No-Li Brewhouse owner John Bryant would like to think he saw the writing on the wall, but it was actually the keen eye of his 24-year-old daughter.
Her bright idea: brew and sell hard seltzer water – the kind that looks and tastes much like the non-alcoholic ones with funny sounding French names. After all, the cool kids are doing it.
“It’s been a labor of love,” said Bryant, who started brewing the low-calorie beverage in March. “But it’s made us better brewers.”
Bryant’s plunge into the world of low-calorie, sugar-free, carbonated alcoholic water isn’t lonely. For the past few springs and summers, the bubbly cocktail has been swallowing up a sizable chunk of beer and wine market share nationwide, and, more importantly, it has found itself in the hands of young, health-focused, thirsty connoisseurs.
In recent weeks, the drink has carved out about 4% to 5% of the nation’s total beer sales in dollar terms, said Bart Watson, the chief economist at the Brewers Association based in Boulder, Colorado. That’s up from about 1% in 2018, according to Nielsen data, which showed a 0.1% decrease in U.S. beer dollar sales in 2017.
“This year is on another level in terms of sales and growth,” Watson said. “The success last year really laid the groundwork for people to plan bigger this year.”
While brands such as White Claw and Truly have been a staple in grocery stores since 2016 – and Bon and Viv Hard Seltzer three years before – Watson said the trend didn’t take off until last spring, around the time national and craft brewers began to take serious notice.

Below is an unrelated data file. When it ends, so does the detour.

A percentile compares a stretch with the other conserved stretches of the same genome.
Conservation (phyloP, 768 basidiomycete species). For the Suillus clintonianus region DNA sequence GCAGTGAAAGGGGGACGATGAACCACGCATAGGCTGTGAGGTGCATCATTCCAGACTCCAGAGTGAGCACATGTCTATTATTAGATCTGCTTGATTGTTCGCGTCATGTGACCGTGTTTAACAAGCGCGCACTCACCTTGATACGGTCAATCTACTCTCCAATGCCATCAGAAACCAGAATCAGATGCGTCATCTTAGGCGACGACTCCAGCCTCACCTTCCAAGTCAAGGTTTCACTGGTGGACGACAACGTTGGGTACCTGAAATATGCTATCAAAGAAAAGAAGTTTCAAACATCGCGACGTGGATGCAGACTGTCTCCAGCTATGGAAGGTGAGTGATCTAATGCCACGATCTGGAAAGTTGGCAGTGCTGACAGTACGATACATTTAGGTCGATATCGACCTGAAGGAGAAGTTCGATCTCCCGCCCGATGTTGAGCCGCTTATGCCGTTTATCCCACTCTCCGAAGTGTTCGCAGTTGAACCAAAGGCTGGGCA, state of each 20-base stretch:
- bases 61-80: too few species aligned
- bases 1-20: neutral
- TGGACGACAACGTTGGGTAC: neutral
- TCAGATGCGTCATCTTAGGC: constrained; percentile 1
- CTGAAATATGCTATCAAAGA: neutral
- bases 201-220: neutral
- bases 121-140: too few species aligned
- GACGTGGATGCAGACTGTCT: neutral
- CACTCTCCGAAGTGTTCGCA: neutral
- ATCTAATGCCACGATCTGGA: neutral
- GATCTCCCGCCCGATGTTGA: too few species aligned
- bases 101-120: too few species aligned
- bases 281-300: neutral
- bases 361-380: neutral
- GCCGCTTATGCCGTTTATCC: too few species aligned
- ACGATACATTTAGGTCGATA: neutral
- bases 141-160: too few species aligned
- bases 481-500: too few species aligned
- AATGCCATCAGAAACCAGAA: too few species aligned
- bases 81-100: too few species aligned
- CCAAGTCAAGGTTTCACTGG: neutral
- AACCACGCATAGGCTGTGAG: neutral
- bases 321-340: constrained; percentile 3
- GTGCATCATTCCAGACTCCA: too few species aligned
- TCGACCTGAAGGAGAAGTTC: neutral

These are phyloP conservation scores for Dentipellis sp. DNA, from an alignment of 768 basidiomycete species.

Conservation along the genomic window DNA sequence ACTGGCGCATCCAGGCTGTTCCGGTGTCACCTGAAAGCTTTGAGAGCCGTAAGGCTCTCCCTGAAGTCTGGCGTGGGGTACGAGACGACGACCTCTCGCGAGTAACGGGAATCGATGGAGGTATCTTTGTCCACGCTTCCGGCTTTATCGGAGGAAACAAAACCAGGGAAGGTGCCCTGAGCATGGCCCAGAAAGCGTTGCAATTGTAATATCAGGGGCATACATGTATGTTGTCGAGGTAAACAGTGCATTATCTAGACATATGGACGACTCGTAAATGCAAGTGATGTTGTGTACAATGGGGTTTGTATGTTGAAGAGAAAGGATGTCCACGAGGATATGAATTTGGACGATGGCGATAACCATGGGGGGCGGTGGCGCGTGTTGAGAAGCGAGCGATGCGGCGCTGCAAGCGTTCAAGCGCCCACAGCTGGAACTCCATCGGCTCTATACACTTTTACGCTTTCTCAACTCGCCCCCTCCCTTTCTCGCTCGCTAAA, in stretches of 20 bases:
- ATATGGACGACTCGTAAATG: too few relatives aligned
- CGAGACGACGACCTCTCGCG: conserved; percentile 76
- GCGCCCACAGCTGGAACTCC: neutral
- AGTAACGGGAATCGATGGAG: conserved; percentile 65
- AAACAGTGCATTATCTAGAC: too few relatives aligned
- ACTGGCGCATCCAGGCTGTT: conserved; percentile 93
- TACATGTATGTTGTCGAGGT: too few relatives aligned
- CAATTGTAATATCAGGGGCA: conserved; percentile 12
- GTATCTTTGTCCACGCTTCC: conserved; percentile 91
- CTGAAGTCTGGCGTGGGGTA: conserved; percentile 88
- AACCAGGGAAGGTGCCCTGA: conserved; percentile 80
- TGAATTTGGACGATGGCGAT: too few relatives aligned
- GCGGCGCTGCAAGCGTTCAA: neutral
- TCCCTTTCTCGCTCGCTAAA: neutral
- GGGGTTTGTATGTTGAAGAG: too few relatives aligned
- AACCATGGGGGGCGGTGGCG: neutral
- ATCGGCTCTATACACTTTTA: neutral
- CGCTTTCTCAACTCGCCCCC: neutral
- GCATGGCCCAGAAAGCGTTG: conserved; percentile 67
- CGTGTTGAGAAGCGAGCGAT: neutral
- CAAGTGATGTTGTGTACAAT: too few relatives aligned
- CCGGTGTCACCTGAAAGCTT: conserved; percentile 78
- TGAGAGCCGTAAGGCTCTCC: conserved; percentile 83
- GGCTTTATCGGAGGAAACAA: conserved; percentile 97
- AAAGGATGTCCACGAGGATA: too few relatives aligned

Earlier this year, Anheuser-Busch re-branded Bon and Viv Spiked Seltzer after acquiring it in 2016. The can’s new design is trendy and slick, with a heavy dose of white and bright colors, with flavors such as cranberry and grapefruit – the type consumers have come to expect in carbonated water.
Anheuser-Busch even cemented the redesign with a Super Bowl commercial featuring – what else – 20- to 30-something-year-old mermaids.
Yes, the beer company was marketing its non-beer on one of the nation’s largest beer-drinking Sundays.
“They’re very popular with the young market,” said No-Li brew master Ryan Bookhart. “I think there’s definitely a shift. I don’t know if it’s going to hold, or if it is just a phase, but it’s here for now.”
Though the entire package is clearly targeted toward younger female drinkers – the ideal demographic being women ages 21 to 34 – Watson and others say the drink is enjoyed by all ages and genders, especially the health-conscious consumers.
Unlike most beers, which can have about 250 to 300 calories per 16-ounce glass, hard seltzers typically fall in at about 100 calories, give or take.
And many are completely sugar free, unlike beer, though some do add in the sweet stuff for a bit of flavor. Same goes for craft cocktails – many of them are pumped full of sugar.
On top of that, hard seltzers are gluten free, with a 5% alcohol by volume.
“There is a trend among millennials of ‘quote unquote drinking healthier,’” said Chris Swersey, the manager of the World Beer Cup competition held every two years. “Whatever that means.”
Taste and presentation wise, they’re about on par with a La Croix or Bubbly sparkling water, which have exploded in popularity the past few years. La Croix specifically is enjoying a sparkling-water renaissance, having recently expanded to 21 flavors. In 2004, there were six.
The clear hard beverage usually has a hint of flavor, depending on the particular variety, that leads to a crisp – if not somewhat bitter – finish.